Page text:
Tuesday, 10 April 2012

Brewery Build #2: Keg Cutting

To convert the used beer kegs into useful brewing vessels, they need the tops cut out of them.  Google search and YouTube videos show all kinds of complicated ways to do this, including things like using a jig to hold the grinder in the right position or even needing a plasma cutter.  Since I had not done anything like this before, I did try to follow some of the advice, but found most of it pretty useless and the actual procedure much simpler and easier than I imagined.

In the pictures below, the top collar of the keg has been removed, I find that this makes the kegs easier to work with and it also makes them lighter, the handles still retrain their full strength even with the rest of the collar cut away.  Removing the collar before cutting the top off the keg gives more working space, which is useful in keeping the grinder upright, especially when the cutting disk gets worn down.  However the collar does make a useful guide and can help cut the circle more cleanly.

I was planning to use this keg as both the HLT and still-pot, but SWMBO was not keen on the still-setup and installing the various fittings for the HLT would be significantly harder with only the spear-hole to work though, so I decided to cut the top out of this keg too - and took some pictures as I did.

The only major tool needed to cut the keg-tops is an angle grinder, a thin steel cutting disk and a thicker steel grinding disk are both need, and will likely be destroyed in the process, however the $1 disks (shown below) worked well.
The first thing to do is depressurize the keg, as you can see I had previously removed the spear from this keg so there was no chance of it holding any pressure.  Then mark out the top of the keg, I did this simply by running the marker around the outside of a 30cm glass fry-pan lid that I plan to use once the keg has been cut.
Attach the thin metal cutting disk to the angle grinder and run it -lightly- around just inside the marked line.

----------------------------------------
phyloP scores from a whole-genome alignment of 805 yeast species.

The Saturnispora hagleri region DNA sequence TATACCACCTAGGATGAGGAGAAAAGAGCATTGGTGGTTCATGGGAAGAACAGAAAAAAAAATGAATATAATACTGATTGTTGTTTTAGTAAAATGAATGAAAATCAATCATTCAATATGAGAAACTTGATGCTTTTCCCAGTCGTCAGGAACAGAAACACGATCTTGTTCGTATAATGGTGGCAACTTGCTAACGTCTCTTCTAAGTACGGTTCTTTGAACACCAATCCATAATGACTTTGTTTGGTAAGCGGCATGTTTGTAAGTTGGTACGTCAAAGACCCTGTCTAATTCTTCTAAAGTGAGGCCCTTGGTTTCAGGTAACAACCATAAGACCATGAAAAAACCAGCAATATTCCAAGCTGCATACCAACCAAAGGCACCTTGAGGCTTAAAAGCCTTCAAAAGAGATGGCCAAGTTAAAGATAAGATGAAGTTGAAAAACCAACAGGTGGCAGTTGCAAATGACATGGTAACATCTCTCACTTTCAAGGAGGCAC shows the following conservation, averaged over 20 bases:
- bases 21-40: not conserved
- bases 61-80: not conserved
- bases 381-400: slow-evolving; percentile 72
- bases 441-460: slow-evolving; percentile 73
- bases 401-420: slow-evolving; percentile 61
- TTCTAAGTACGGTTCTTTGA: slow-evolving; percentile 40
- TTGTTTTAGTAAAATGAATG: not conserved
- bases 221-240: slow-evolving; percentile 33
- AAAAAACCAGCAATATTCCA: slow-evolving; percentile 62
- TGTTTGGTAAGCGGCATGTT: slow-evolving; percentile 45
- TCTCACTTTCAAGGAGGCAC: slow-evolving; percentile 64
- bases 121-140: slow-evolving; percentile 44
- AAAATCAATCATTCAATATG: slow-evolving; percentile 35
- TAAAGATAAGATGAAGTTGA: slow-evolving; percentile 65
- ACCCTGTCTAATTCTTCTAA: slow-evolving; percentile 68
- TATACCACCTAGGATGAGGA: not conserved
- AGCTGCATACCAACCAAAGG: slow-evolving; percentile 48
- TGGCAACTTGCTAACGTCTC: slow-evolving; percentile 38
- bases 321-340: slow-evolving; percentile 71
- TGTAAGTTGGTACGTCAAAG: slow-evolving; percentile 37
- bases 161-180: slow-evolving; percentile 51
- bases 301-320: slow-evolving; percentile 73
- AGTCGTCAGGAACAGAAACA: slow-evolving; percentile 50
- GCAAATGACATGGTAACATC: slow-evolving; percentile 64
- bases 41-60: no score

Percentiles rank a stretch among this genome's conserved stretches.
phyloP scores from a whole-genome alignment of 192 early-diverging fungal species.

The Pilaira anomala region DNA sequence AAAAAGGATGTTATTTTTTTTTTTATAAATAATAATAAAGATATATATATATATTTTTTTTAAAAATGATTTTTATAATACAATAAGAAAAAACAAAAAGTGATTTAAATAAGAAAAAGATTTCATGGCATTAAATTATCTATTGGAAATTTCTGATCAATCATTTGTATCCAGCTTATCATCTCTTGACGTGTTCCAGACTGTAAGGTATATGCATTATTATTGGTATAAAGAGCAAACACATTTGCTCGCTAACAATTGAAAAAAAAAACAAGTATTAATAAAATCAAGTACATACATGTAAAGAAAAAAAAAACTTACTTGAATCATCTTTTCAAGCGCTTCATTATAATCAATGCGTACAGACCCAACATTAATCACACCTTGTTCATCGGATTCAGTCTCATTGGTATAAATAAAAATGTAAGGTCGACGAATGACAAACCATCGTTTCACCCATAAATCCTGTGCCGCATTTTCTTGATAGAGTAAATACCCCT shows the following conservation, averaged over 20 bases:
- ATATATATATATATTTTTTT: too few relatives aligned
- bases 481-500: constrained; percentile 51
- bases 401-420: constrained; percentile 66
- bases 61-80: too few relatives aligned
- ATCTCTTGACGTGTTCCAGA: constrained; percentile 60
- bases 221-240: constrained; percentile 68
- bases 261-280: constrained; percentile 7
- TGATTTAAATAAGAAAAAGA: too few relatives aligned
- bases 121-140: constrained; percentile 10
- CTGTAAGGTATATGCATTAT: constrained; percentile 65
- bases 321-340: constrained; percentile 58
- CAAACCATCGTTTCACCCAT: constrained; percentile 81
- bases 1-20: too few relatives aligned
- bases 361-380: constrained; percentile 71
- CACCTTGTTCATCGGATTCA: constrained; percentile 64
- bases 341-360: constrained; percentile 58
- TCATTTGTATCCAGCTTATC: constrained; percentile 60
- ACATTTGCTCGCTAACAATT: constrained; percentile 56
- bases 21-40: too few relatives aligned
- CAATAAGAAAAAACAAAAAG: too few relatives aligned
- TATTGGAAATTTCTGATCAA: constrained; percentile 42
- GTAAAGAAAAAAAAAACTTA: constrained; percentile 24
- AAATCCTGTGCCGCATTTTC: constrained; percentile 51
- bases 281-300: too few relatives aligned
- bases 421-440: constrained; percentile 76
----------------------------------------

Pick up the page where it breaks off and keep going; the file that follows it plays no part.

Now that we have a groove to follow, continue to run the angle grinder around that groove.  If you have not yet removed the top collar of the keg - and especially if you don't plan to use a lid of a specific size - there is no need to mark the cutting circle, simply place the shield of the angle grinder against the collar and use that as a guide as you cut around the top of the keg.

Continue to work the angle grinder around the groove, trying to keep the cutting depth even all the way round, this should help preserve the cutting disk and if you do not concentrate on one section for too long it allows the stainless steel to cool before you come back to cut on that location again.
After running the angle grinder around the top of the keg a few times, it will eventually cut through the top of the steel.
Although I had removed the spear from this keg previously, it's best to keep the spear in-place (but ensure the keg is totally depressurized) that way the section of keg-top has something to balance on as it's cut out.  Without the additional support the heavy section that is being cut out can bend or deform and make cutting the rest of the top more difficult.
When the top of the keg has been cut out, its time to change to the steel grinding disk and clean up the hole and edges.  If a lid of specific size will be used, ensure that it correctly fits inside the hole that has been cut, and it may be necessary to widen the hole just a bit (but that is why we cut inside the line at the start because we can make the hole wider if needed, but we can't make it smaller).

Run the grinding disk over, around and under the hole to smooth it of and remove any jagged bits of metal that were left behind.  The best method I found was to rest the guard of the angle grinder on the edge and then guide it backward grinding and smoothing the edge gradually around the circle - this allowed a good level of control and also ensured that the (generally) circular hole remained (pretty much) circular.
Once the edges have been cleaned up with the grinding disk, its useful to smooth off the edges even more using a file, dremel tool or even wet-dry sandpaper.  Continue working around the edge until it is smooth and clean and you can run your hand around without cutting yoruself or getting metal-splinters.  You don't want to injure yourself, or someone else, while brewing or cleaning up afterward.

After a bit of work - but nothing too difficult or strenuous - the top of the keg has been cut out, smoothed off and fits the lid exactly:

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